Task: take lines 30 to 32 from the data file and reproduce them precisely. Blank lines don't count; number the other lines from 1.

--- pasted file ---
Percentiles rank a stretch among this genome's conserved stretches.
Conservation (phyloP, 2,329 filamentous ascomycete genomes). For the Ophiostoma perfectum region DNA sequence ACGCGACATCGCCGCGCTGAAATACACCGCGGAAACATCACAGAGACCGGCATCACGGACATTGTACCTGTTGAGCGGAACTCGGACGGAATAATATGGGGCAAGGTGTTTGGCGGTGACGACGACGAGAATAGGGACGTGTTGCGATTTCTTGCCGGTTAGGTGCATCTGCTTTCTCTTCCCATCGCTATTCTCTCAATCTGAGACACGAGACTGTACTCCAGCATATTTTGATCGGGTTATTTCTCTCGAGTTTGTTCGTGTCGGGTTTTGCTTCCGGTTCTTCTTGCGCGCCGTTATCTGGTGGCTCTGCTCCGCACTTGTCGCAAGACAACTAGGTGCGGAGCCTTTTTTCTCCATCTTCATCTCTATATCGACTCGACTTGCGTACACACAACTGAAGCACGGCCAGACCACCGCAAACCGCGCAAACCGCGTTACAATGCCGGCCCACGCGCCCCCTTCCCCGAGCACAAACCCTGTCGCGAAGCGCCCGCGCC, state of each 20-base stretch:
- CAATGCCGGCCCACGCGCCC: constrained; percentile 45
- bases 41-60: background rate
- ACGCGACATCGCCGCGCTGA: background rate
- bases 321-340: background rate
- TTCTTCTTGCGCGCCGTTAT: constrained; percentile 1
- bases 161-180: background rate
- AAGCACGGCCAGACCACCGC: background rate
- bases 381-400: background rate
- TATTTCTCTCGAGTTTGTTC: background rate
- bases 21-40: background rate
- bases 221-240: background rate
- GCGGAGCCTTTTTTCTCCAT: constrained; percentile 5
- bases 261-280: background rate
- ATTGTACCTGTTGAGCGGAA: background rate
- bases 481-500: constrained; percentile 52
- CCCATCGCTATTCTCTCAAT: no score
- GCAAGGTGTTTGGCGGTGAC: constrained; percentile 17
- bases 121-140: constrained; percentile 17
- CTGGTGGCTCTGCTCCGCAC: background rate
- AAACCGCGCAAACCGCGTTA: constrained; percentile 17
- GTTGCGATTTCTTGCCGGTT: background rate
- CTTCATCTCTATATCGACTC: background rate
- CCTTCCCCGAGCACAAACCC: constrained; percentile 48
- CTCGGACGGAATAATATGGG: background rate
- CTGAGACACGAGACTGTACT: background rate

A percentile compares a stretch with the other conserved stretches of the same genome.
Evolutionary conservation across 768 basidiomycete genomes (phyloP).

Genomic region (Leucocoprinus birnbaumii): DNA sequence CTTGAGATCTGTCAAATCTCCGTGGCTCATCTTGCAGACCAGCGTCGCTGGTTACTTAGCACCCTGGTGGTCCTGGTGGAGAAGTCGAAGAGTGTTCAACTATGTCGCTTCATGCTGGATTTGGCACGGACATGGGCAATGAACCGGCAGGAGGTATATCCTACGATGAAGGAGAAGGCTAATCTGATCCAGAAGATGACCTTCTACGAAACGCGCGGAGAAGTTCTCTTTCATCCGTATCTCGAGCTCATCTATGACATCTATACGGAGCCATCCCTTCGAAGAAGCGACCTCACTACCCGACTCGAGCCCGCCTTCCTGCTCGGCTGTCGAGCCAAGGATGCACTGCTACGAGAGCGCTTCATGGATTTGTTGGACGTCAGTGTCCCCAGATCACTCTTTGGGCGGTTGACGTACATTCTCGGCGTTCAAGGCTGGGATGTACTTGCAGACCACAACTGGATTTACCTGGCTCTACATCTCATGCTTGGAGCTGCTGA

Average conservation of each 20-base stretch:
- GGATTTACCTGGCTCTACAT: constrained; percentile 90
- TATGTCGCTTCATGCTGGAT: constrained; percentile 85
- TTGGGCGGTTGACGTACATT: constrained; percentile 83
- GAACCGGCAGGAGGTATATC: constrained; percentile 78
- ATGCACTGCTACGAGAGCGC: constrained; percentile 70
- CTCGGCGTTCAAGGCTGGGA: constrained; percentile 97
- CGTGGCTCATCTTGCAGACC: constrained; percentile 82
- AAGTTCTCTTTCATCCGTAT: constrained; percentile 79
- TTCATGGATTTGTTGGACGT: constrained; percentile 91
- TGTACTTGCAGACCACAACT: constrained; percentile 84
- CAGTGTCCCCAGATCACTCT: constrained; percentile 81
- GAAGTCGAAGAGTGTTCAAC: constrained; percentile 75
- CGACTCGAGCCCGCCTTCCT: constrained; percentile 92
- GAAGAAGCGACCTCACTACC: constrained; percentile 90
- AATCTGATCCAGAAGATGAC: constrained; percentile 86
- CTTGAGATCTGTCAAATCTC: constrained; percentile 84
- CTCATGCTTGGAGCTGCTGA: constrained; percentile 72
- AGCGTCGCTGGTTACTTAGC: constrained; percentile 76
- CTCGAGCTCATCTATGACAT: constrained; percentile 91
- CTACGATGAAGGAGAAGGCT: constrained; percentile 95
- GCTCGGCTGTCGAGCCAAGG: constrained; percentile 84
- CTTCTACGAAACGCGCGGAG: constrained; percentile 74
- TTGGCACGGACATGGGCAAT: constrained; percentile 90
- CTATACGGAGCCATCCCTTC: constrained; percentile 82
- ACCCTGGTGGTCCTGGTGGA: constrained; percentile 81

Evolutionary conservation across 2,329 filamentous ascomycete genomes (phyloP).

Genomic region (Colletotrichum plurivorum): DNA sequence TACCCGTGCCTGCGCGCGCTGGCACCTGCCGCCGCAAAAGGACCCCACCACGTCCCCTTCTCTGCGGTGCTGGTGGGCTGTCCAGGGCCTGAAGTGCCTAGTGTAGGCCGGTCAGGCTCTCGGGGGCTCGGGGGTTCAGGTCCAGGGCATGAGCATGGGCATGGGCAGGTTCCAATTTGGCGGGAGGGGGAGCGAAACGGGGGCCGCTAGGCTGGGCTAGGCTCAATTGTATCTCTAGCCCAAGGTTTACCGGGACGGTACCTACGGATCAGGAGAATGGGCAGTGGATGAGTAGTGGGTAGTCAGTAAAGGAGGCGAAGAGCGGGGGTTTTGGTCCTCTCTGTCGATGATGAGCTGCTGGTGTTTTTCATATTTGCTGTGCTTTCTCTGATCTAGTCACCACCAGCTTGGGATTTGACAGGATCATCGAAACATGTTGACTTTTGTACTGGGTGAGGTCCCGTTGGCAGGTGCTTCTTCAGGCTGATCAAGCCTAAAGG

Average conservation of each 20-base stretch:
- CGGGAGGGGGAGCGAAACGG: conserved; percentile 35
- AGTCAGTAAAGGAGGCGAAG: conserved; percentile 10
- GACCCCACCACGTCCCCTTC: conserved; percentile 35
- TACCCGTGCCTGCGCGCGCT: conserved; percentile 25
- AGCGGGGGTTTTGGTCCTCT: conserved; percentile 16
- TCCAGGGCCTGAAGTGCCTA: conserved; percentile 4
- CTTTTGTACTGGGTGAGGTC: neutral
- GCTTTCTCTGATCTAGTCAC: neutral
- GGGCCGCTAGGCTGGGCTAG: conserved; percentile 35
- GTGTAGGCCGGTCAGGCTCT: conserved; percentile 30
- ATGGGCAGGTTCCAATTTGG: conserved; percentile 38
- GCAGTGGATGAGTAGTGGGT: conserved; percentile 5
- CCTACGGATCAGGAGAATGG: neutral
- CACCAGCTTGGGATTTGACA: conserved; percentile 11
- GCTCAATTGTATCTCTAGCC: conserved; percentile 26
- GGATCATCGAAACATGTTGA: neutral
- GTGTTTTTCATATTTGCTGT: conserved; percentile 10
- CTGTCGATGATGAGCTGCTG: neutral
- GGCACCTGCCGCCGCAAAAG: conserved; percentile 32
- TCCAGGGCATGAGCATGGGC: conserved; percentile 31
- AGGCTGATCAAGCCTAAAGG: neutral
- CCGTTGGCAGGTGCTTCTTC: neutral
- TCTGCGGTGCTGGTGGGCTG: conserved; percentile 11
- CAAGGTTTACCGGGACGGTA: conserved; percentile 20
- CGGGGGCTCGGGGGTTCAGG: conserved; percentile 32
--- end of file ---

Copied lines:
Genomic region (Leucocoprinus birnbaumii): DNA sequence CTTGAGATCTGTCAAATCTCCGTGGCTCATCTTGCAGACCAGCGTCGCTGGTTACTTAGCACCCTGGTGGTCCTGGTGGAGAAGTCGAAGAGTGTTCAACTATGTCGCTTCATGCTGGATTTGGCACGGACATGGGCAATGAACCGGCAGGAGGTATATCCTACGATGAAGGAGAAGGCTAATCTGATCCAGAAGATGACCTTCTACGAAACGCGCGGAGAAGTTCTCTTTCATCCGTATCTCGAGCTCATCTATGACATCTATACGGAGCCATCCCTTCGAAGAAGCGACCTCACTACCCGACTCGAGCCCGCCTTCCTGCTCGGCTGTCGAGCCAAGGATGCACTGCTACGAGAGCGCTTCATGGATTTGTTGGACGTCAGTGTCCCCAGATCACTCTTTGGGCGGTTGACGTACATTCTCGGCGTTCAAGGCTGGGATGTACTTGCAGACCACAACTGGATTTACCTGGCTCTACATCTCATGCTTGGAGCTGCTGA

Average conservation of each 20-base stretch:
- GGATTTACCTGGCTCTACAT: constrained; percentile 90